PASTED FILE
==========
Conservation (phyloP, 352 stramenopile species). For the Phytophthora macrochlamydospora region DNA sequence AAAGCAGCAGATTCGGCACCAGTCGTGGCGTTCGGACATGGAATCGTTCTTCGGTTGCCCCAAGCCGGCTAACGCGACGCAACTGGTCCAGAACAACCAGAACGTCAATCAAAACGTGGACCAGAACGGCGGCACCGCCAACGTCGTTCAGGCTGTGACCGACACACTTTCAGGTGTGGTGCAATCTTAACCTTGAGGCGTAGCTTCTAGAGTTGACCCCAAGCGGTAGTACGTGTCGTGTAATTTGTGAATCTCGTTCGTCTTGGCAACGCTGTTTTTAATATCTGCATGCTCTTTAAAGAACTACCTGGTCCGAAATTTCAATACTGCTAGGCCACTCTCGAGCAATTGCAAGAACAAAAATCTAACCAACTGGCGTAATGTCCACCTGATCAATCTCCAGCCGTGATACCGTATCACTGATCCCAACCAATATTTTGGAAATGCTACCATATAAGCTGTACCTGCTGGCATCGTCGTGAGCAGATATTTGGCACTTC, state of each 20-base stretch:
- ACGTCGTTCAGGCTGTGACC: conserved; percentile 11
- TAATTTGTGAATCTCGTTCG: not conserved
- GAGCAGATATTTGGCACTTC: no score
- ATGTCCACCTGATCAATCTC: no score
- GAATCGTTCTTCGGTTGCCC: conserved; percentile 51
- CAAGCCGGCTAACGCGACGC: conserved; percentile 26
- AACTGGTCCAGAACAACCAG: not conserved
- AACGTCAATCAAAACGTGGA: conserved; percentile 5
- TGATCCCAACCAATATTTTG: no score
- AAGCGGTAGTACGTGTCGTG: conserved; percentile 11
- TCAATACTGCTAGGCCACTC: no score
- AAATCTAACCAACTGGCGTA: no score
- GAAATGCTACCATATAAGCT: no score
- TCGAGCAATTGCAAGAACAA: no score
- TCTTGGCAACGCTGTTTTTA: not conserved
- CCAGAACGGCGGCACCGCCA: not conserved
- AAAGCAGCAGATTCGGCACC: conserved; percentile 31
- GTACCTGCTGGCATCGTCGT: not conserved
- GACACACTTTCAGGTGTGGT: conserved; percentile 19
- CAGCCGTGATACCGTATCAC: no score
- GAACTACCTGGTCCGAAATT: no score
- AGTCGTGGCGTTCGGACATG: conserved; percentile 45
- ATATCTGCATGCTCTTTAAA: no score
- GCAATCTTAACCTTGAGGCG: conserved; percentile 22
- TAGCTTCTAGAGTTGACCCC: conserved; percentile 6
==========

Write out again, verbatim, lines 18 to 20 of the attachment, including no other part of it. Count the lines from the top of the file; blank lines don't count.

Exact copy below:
- AAAGCAGCAGATTCGGCACC: conserved; percentile 31
- GTACCTGCTGGCATCGTCGT: not conserved
- GACACACTTTCAGGTGTGGT: conserved; percentile 19